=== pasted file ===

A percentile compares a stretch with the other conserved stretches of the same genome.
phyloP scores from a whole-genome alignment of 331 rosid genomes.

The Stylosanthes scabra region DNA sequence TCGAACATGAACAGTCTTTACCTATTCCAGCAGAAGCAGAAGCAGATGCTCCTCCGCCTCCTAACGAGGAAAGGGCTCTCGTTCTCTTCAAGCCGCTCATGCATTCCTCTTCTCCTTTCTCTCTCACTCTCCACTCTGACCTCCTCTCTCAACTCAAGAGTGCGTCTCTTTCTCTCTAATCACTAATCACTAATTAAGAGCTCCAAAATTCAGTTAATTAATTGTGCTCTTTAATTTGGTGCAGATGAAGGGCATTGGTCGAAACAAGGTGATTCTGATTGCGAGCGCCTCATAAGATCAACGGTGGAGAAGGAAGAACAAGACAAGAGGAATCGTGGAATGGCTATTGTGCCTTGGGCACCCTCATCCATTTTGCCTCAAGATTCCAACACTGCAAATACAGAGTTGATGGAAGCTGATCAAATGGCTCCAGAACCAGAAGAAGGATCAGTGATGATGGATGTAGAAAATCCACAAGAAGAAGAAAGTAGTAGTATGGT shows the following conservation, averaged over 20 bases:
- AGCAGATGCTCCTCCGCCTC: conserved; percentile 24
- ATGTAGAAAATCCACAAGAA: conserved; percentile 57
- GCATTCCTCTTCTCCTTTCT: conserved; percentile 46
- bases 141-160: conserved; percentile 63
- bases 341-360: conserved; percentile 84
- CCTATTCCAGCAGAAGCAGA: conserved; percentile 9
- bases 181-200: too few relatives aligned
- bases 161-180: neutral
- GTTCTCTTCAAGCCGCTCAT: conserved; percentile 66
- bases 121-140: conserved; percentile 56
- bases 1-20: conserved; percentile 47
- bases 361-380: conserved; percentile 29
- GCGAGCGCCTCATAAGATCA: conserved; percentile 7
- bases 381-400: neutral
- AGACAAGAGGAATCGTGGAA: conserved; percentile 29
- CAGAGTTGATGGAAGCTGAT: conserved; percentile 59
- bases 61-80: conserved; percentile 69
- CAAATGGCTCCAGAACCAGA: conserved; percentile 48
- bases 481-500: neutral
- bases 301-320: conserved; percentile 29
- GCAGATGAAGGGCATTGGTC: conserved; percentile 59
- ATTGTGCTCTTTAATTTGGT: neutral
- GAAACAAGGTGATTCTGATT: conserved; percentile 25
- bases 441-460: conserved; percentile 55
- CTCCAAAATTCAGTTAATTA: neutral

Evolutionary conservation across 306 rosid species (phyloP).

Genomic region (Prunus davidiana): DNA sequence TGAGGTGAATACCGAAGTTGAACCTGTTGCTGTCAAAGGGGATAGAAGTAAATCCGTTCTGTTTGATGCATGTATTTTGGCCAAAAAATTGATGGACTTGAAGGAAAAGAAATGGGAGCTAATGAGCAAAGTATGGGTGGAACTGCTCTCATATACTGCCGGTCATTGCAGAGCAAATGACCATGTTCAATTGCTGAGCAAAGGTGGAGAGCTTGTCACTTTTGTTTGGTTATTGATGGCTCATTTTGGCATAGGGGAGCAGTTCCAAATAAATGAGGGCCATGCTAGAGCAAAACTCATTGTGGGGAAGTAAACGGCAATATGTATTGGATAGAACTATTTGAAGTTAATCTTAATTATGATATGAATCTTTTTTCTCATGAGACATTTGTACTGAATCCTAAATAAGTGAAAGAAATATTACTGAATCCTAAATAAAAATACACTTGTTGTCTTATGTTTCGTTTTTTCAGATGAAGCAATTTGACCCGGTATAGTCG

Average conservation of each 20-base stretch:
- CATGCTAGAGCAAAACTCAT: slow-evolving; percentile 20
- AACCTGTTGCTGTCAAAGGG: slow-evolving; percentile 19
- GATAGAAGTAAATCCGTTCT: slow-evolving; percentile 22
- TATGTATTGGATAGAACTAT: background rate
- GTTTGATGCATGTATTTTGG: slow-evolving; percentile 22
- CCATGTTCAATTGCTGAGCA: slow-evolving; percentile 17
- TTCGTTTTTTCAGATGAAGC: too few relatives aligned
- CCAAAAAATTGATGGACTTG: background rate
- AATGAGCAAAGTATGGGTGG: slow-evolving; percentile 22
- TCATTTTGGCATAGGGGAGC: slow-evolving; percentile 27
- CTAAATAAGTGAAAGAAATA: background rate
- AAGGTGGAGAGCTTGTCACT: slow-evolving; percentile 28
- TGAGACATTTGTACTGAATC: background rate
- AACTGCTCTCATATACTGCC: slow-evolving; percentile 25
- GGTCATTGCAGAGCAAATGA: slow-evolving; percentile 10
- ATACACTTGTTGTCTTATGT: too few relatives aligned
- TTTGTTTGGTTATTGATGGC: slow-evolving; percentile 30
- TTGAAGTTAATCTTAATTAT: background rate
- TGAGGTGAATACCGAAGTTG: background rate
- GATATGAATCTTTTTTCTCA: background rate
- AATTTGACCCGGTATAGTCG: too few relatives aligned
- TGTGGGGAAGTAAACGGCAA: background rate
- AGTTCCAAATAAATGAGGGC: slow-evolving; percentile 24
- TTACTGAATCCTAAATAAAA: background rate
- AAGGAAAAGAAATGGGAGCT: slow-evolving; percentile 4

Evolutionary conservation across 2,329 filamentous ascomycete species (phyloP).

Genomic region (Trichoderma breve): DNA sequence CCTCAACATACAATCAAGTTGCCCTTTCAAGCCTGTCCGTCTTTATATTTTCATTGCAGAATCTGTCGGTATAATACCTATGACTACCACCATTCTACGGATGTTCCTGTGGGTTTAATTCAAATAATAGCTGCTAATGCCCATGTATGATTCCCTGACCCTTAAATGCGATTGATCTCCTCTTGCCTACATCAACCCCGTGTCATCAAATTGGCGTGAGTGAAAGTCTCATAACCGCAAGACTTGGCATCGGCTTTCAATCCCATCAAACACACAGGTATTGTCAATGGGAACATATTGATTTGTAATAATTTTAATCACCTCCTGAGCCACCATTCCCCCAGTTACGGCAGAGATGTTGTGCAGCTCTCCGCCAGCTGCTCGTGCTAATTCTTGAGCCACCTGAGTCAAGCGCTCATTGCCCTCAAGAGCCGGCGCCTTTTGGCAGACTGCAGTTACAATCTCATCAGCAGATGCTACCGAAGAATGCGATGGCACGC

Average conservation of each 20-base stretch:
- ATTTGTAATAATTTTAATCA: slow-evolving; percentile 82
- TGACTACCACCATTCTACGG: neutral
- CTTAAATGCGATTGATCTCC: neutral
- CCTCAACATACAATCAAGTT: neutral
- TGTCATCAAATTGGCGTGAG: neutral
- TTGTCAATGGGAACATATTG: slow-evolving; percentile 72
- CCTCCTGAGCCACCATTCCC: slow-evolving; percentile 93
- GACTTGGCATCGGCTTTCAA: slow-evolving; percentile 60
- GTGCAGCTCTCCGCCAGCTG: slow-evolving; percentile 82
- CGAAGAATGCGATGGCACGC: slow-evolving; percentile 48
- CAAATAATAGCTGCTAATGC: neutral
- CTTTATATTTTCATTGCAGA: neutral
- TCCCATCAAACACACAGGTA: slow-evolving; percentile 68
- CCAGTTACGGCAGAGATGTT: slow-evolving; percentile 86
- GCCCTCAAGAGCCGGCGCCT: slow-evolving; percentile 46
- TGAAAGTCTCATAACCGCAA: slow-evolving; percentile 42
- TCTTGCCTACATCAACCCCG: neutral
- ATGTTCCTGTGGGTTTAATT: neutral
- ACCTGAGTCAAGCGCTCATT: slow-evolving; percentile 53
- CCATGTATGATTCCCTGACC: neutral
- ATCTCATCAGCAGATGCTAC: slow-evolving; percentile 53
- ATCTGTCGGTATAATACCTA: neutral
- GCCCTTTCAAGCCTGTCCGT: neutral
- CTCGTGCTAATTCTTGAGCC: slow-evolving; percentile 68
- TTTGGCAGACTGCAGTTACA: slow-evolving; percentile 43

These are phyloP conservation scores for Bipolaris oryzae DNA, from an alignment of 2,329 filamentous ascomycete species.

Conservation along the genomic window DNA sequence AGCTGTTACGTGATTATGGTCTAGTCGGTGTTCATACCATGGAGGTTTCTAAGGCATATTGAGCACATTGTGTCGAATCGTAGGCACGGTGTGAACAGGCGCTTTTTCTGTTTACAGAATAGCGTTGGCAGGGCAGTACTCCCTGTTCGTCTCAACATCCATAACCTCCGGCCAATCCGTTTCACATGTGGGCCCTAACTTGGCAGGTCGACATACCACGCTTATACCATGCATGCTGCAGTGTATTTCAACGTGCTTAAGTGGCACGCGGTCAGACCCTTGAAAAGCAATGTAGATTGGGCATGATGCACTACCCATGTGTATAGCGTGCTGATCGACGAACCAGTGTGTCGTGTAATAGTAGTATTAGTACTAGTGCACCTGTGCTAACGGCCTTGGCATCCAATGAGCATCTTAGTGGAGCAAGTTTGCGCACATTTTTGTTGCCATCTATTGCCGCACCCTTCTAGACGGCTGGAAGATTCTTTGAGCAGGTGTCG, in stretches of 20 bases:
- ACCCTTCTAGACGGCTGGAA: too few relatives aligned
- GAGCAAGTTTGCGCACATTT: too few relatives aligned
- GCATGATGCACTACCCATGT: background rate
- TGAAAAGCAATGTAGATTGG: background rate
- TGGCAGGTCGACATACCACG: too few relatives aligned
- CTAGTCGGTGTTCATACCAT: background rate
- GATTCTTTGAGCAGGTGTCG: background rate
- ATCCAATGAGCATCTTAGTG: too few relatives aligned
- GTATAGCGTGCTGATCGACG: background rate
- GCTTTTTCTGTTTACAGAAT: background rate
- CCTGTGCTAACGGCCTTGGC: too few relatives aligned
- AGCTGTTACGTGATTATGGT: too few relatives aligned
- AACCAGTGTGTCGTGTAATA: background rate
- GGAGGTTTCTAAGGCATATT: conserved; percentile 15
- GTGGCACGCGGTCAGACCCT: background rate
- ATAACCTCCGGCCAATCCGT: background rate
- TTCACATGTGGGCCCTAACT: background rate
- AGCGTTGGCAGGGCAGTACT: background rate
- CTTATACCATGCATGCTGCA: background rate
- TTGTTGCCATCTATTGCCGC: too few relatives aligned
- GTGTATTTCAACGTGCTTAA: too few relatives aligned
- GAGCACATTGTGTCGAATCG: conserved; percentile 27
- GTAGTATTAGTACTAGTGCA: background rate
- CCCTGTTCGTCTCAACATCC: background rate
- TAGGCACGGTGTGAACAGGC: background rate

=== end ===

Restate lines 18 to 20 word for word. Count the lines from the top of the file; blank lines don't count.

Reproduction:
- AGACAAGAGGAATCGTGGAA: conserved; percentile 29
- CAGAGTTGATGGAAGCTGAT: conserved; percentile 59
- bases 61-80: conserved; percentile 69